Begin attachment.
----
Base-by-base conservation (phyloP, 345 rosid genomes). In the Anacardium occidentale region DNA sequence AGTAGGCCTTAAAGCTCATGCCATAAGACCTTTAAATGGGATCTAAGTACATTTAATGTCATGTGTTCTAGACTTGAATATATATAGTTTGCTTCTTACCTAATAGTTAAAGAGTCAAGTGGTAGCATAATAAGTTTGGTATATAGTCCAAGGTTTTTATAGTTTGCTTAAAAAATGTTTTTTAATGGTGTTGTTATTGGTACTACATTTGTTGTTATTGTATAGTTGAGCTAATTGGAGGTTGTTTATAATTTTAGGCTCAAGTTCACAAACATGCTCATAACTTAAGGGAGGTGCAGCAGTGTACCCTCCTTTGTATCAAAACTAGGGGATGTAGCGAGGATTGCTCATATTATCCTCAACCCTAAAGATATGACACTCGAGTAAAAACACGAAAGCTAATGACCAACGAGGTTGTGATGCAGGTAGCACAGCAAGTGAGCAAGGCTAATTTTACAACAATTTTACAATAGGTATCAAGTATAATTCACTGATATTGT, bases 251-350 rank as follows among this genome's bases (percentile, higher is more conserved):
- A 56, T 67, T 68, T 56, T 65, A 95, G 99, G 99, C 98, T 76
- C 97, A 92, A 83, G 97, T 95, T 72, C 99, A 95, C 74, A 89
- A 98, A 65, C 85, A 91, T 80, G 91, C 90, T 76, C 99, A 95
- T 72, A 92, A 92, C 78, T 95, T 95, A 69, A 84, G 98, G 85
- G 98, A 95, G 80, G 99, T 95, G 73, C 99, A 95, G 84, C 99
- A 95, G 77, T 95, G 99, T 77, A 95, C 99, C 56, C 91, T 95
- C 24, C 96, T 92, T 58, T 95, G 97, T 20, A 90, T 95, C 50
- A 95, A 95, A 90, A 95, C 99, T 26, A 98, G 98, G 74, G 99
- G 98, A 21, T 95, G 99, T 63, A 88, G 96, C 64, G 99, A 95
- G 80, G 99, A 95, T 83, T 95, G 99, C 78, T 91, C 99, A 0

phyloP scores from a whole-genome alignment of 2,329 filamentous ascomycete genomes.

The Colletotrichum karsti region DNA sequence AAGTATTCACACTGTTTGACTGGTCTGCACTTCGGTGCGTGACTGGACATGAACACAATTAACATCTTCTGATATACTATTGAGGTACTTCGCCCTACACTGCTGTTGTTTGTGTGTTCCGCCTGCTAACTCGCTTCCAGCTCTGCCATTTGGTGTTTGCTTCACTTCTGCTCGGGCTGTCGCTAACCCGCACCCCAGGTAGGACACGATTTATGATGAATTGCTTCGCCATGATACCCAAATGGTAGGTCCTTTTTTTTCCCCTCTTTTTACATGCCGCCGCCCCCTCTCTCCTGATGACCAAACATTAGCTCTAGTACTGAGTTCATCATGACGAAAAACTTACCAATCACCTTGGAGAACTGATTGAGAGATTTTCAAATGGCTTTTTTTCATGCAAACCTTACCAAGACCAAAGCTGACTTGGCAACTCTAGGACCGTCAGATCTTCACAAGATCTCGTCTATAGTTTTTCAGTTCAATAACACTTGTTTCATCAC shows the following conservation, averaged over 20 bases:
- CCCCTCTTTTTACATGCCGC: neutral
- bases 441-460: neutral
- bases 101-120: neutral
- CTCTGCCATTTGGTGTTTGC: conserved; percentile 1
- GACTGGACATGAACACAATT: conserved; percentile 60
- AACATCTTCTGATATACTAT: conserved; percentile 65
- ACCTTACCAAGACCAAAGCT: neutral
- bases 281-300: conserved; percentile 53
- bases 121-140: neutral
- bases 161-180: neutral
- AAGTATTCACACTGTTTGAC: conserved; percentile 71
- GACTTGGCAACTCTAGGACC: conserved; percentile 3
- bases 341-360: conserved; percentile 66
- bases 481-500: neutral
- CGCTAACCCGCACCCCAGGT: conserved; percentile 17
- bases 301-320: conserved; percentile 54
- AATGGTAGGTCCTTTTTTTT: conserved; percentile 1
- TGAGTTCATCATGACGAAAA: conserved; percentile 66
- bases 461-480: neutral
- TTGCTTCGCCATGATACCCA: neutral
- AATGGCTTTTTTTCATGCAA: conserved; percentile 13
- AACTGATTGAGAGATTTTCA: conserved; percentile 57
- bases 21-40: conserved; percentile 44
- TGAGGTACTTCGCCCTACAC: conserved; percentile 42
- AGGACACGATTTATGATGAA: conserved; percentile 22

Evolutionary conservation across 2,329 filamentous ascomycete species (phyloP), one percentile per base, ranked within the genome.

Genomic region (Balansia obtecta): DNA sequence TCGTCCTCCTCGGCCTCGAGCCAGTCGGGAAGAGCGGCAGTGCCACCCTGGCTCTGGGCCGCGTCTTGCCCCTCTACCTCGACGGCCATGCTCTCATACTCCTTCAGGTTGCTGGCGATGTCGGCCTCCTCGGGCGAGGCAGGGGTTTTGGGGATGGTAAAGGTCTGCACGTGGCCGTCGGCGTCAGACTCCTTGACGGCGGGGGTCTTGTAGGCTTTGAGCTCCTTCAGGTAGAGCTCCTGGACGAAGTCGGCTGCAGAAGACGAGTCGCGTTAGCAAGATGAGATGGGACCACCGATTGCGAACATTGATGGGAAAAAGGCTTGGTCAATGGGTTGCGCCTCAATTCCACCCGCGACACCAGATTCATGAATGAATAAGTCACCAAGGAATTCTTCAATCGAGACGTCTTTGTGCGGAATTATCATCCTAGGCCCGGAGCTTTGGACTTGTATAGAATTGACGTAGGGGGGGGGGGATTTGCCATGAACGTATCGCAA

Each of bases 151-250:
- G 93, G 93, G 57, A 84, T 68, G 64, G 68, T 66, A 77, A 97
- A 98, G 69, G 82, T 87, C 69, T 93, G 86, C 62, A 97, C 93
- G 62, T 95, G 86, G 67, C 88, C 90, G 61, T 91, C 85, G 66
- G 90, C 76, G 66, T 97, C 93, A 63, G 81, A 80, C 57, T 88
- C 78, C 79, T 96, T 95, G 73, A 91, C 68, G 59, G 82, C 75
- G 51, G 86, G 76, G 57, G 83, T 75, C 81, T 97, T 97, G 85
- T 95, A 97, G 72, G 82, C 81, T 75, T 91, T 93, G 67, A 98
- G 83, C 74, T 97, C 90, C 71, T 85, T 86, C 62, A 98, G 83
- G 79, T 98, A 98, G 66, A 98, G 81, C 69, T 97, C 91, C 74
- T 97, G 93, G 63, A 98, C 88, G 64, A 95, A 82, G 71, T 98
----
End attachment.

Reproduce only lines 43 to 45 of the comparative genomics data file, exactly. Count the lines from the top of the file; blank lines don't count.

- A 98, G 69, G 82, T 87, C 69, T 93, G 86, C 62, A 97, C 93
- G 62, T 95, G 86, G 67, C 88, C 90, G 61, T 91, C 85, G 66
- G 90, C 76, G 66, T 97, C 93, A 63, G 81, A 80, C 57, T 88